About - Peter Ubel
I am a physician and behavioral scientist. My research and writing explores the quirks in human nature that influence our lives — the mixture of rational and irrational forces that affect our health, our happiness and the way our society functions. (What fun would it be to tackle just the easy problems?) My goal is to show you, in an entertaining way, why the key to living better, healthier lives, and improving the societies we live in, is to understand human nature.
I’m also a Professor of Business, Public Policy and Medicine at Duke University. (Officially, I’m the – prepare to be impressed – Madge and Dennis T. McLawhorn University Professor of Business at Fuqua.) My research explores controversial issues about the role of values and preferences in health care decision making, from decisions at the bedside to policy decisions. I use the tools of decision psychology and behavioral economics to explore topics like doctor-patient communication, medical decision-making, and healthcare cost containment.
I grew up in Minnesota where I attended an all boys, Roman Catholic, military high school – a definite triple whammy for a horny teenager. Then when I submitted my high school photograph to my undergraduate college, Carleton, and it got posted in the annual book of new students, my classmates decided I was a fascist , leaving me at a decidedly unCatholic, non-military, co-ed college, already shunned. Sigh…
In my spare time, I enjoy classical piano (fanatical about Beethoven and Chopin), chili peppers (both growing and eating them), and sports (when I’m not nursing my most orthopedic injury).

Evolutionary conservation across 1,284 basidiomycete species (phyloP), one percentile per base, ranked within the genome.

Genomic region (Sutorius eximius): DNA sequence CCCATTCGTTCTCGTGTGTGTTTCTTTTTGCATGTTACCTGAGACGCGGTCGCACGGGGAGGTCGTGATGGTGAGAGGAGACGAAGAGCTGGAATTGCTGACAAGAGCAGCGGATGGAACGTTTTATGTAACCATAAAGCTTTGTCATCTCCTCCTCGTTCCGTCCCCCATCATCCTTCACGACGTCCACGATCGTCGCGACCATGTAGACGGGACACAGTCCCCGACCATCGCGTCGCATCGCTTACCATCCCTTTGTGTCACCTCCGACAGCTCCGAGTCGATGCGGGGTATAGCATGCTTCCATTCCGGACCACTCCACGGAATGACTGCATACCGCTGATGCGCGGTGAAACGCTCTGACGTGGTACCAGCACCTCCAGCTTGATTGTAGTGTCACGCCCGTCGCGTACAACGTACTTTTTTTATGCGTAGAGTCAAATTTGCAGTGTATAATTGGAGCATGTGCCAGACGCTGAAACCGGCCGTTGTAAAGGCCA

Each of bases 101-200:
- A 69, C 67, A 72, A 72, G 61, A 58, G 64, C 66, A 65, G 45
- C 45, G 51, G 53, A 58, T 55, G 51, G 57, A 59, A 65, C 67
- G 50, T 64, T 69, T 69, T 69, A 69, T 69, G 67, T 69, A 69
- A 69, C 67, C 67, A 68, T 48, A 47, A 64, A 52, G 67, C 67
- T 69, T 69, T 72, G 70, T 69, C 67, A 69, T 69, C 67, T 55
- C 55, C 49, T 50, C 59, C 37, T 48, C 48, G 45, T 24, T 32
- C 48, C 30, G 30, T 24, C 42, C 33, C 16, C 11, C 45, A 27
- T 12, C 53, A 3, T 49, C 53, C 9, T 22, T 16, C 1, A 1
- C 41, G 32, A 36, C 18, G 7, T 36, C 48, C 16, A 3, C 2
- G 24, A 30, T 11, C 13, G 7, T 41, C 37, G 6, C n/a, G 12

When my now “adult” kids are both in town, we love to spend dinner time playing bridge, the greatest card game ever invented. (Spologies to poker fans)
I’m obsessed with writing books, and will continue to keep writing until I’m forced – by health, by economics, by fleeing editors – to stop. Why write books, when no one has time to read them anymore? Here’s my answer.
I blog about a wide range of topics, but usually ones that touch upon either health care, ethics or politics. Speaking of politics, I consider myself to be a flaming moderate, and in my research and writing I try to elucidate the way our political views are biased by our preconceptions.
I’m not the handsomest guy in the world, but this picture looks bad even for me!
I enjoy spirited debate but detest acrimonious name-calling. So when I get nasty-grams in response to my work, I absorb what people say, but refuse to reply in kind.